True Detective: “Haunted Houses” (Season 1, Episode 6) Recap/Analysis
The End of True Detective's Second Act
Feb 24, 2014
And so, per creator and showrunner Nic Pizzolatto, last night's "Haunted Houses" brings us to the end of True Detective's second act with the fruitless interrogation of Maggie Hart, the only-slightly-less fruitless ongoing investigation of 2002 Rust Cohle, two terribly inappropriate and terribly hot sex scenes, and (drum roll) the meeting of 2012 Cohle and Hart, with a force that feels tidal after nearly six hours of wind-up.
As I predicted in last week's recap, matters turned inward, or interpersonal at least, and Hart (along with his wife) became our focus. The interior life of Hart is the real grist for True Detective's mill, while the fascinating façade of Cohle peels away to reveal an observer, a man too focused on what he seeks to be in conflict. The trigger that fires this episode's pistol is Hart entering an affair with a shockingly young woman named Beth, whom he met when she was shockingly younger (and possibly working as a prostitute) while investigating the Lang murder in 1995.
Maggie's interrogation by the two cops in 2012, interlaced with her coming to grips with Hart's (ongoing) infidelity, is a fool's errand for the interrogators but a trove of revealing details for the viewer. Through her lens—underscored by Hart's own actions in this episode—we realize that Hart's fundamental fault is that of being a man with no moral compass: he grabs a drink because he feels emasculated by carrying a bag of tampons, he enters a new affair with a woman whose age split is substantially wider than the one between his daughter and the two young men with whom she was caught in "various states of undress" (and whose vulnerabilities he's fully aware of), and he fails to advocate on behalf of the partner whose demonstrably precise, if unorthodox investigations have begun to rub their higher-ups the wrong way. That devil he spies in Beth's apartment...
None of this is lost on Maggie and her attraction to Cohle's contrasting integrity leads to her decision to seduce him in his apartment (amidst—ack!—those grisly crime scene photos). That seduction and her firmly calculated revelation of it to Hart at last illuminates the implied rift between the former partners, retroactively planting an "ah-ha!" into every tense scene in which 2012 Hart is asked to revisit anything relating to Cohle. The haunted house of the title would seem to be Hart's house, or rather, Hart himself. The man's a bundle of nerves and the situation hasn't improved with time. His own repression fills in for the repression of the entire state of Louisiana, who don't want to notice something in their history that Cohle is beginning to discover to be perfectly obvious.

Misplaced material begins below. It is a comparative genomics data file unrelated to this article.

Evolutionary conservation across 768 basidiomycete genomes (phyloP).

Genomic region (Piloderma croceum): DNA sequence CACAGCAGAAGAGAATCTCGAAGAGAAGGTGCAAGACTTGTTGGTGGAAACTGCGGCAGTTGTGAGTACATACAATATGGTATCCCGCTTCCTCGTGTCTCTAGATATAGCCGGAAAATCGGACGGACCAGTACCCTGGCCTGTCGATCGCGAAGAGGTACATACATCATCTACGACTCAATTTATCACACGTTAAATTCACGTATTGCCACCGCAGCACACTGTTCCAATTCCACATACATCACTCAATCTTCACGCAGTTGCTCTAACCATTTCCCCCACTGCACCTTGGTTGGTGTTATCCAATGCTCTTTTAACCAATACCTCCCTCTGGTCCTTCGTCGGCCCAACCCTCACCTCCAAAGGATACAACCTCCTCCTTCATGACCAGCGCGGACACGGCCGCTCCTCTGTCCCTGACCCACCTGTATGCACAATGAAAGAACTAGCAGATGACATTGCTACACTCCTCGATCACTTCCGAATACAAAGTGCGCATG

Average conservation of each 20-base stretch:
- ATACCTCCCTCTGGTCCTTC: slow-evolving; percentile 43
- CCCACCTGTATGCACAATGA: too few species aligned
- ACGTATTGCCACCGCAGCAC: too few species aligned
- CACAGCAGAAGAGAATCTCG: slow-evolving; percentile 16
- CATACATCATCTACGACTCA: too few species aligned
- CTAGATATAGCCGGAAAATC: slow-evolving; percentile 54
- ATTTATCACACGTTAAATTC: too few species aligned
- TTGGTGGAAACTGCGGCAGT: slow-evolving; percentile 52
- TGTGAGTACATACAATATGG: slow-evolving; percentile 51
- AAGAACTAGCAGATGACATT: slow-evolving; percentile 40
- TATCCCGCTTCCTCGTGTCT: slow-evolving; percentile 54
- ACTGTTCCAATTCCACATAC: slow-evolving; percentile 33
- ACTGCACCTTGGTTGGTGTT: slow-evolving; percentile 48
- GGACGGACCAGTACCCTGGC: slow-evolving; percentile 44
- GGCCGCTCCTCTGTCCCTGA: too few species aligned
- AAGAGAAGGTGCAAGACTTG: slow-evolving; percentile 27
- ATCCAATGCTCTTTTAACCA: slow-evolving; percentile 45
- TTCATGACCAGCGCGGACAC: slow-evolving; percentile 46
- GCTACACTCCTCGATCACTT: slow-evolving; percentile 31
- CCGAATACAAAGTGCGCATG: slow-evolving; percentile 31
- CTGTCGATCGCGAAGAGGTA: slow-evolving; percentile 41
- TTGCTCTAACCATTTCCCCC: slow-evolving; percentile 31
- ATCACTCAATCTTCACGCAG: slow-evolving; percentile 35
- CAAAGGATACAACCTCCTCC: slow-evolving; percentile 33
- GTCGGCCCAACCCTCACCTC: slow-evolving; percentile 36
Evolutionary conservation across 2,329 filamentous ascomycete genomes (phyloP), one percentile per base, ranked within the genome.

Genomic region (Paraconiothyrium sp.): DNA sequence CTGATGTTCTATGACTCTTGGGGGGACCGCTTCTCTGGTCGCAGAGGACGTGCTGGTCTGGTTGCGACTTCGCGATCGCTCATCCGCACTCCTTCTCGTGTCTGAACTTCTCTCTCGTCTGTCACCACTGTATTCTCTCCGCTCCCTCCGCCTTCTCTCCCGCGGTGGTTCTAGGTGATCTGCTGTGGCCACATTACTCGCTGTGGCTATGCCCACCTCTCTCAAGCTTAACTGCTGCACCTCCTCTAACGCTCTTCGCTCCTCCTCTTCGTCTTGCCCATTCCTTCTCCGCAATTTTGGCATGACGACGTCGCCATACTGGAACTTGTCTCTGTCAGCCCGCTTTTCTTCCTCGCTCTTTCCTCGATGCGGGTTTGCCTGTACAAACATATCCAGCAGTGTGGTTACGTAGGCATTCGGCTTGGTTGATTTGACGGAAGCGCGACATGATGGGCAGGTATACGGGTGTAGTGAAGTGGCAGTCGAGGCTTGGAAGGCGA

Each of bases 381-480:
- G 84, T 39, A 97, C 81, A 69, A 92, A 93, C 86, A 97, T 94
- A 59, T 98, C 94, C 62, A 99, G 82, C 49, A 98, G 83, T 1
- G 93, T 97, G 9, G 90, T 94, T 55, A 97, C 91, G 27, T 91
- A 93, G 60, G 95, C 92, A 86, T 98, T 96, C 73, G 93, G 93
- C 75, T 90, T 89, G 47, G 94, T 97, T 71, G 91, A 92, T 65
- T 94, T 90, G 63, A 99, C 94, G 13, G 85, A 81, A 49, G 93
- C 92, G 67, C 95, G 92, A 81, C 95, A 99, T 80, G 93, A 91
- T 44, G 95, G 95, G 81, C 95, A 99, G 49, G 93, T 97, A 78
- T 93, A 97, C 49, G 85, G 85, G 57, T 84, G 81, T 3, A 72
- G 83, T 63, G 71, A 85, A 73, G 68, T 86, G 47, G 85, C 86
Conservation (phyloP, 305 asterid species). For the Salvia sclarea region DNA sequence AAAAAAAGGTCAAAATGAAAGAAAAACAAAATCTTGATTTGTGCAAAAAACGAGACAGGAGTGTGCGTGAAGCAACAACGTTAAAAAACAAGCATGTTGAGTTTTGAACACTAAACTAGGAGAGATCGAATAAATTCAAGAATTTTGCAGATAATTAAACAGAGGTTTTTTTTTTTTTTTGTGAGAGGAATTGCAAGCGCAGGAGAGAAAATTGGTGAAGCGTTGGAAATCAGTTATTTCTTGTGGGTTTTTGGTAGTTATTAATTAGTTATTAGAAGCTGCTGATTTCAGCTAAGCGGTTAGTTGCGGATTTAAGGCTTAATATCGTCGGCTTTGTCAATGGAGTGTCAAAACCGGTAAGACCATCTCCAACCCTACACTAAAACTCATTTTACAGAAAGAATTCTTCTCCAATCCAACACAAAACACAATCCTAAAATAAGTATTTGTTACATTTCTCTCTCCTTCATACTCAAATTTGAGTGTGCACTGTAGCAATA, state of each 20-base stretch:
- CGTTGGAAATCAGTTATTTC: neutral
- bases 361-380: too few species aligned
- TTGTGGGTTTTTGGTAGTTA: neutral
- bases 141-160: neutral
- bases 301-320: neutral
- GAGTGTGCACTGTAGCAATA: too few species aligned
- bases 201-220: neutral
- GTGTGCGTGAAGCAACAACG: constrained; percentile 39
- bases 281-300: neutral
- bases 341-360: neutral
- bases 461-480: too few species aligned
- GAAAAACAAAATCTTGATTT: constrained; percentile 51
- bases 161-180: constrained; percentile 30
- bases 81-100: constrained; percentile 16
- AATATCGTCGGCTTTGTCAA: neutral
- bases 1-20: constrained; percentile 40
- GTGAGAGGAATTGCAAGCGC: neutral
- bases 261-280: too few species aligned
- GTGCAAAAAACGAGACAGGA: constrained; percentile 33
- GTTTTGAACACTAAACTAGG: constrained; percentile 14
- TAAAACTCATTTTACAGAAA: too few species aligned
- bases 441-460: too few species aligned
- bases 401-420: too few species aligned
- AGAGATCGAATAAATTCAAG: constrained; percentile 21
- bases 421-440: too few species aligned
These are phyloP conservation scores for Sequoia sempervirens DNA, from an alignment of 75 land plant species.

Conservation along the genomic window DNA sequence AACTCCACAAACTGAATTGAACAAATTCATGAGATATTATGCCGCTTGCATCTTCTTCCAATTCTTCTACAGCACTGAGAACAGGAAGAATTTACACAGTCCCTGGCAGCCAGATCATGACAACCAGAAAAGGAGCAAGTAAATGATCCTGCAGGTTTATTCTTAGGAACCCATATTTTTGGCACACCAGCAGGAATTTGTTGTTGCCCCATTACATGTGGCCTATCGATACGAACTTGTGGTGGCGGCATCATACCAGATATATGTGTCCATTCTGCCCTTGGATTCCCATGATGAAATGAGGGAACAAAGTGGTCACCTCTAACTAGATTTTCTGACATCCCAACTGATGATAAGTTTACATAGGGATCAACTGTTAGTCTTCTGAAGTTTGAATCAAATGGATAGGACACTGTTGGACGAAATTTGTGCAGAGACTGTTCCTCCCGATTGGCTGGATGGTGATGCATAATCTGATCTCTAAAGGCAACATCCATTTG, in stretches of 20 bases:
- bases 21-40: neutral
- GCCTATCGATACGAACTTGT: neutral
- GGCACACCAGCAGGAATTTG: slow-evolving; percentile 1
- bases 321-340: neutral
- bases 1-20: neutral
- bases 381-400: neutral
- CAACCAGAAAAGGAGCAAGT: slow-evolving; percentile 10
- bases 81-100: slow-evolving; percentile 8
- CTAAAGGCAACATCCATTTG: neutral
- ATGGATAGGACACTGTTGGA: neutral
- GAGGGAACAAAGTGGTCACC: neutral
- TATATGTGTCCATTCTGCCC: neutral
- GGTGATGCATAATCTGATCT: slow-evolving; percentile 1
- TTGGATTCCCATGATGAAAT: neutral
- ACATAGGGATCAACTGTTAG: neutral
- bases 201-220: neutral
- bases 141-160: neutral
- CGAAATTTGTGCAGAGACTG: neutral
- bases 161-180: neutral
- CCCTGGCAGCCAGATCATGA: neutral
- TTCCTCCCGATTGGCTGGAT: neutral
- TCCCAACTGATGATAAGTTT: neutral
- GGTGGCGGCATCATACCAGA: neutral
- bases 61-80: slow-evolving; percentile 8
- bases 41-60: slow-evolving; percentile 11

Speaking of Cohle, he's beginning to put the pieces together...and unraveling simultaneously. He's still a damn good detective, uncovering Reverend Tuttle's obscured involvement in a school program known as Wellspring. Interrogating a saucing-the-pain-away Preacher Theriot in 2002, it seems that Wellspring, and by extension Tuttle, were covering up evidence of some pretty nasty child sexual abuse. But Cohle has a vibe more than a case—he has no evidence and his boss, Leroy Salter, is thoroughly miffed that Cohle is sweating men of God, based on a hunch and the obscure ramblings of a drug-addled convicts. Meanwhile, Cohle's hero varnish is coming off, he's counseling a young mother who euthanized her infant child to commit suicide "if you get a chance," and his only advocate, Hart, is starting to lose the plot and withdrawing his support of his eccentric partner. Their eventual rift at the end of the episode would seem to be a perfect storm for Tuttle's alleged child sex ring and/or whichever person or persons are part of the cult of the Yellow King—this case is closed from the perspective of anyone else who gives a damn. So, a hypothetical question to folks who thought this episode wasn't weird enough: what obscure mystic might have conjured up that mess o' trouble to keep Cohle's prying eyes away? I have a feeling that Cohle's dismissal from active duty will not deter him from investigating and that he'll soon commit the egregious error that gets his authority revoked once and for all. I also think that the way this whole case undoes both Hart and Cohle, both in their unique ways, will be the only thing left in our hands when the third act closes.
Lastly, let's consider a telling image from the title sequence: a woman's bare ass resting precariously above spikes at the back of her shoes. Its purpose is not titillation; it reminds us every week—"over and over and over again," to quote Cohle—that one of this show's primary themes is the ubiquity of violence against women—sexual, emotional, physical, banal, pronounced, familial, and on and on. That is at least one aspect of the beast that Cohle and Hart must face, with whose machinations Hart finds himself ever more complicit (it's no narrative accident that he's the only man in his home). Perhaps nothing better proves the fact that Yellow King is an intangible entity than an outcome in which he remains beyond reproach, no matter how many living men who've done his bidding Cohle and anyone else manage to round up.
See you next week...
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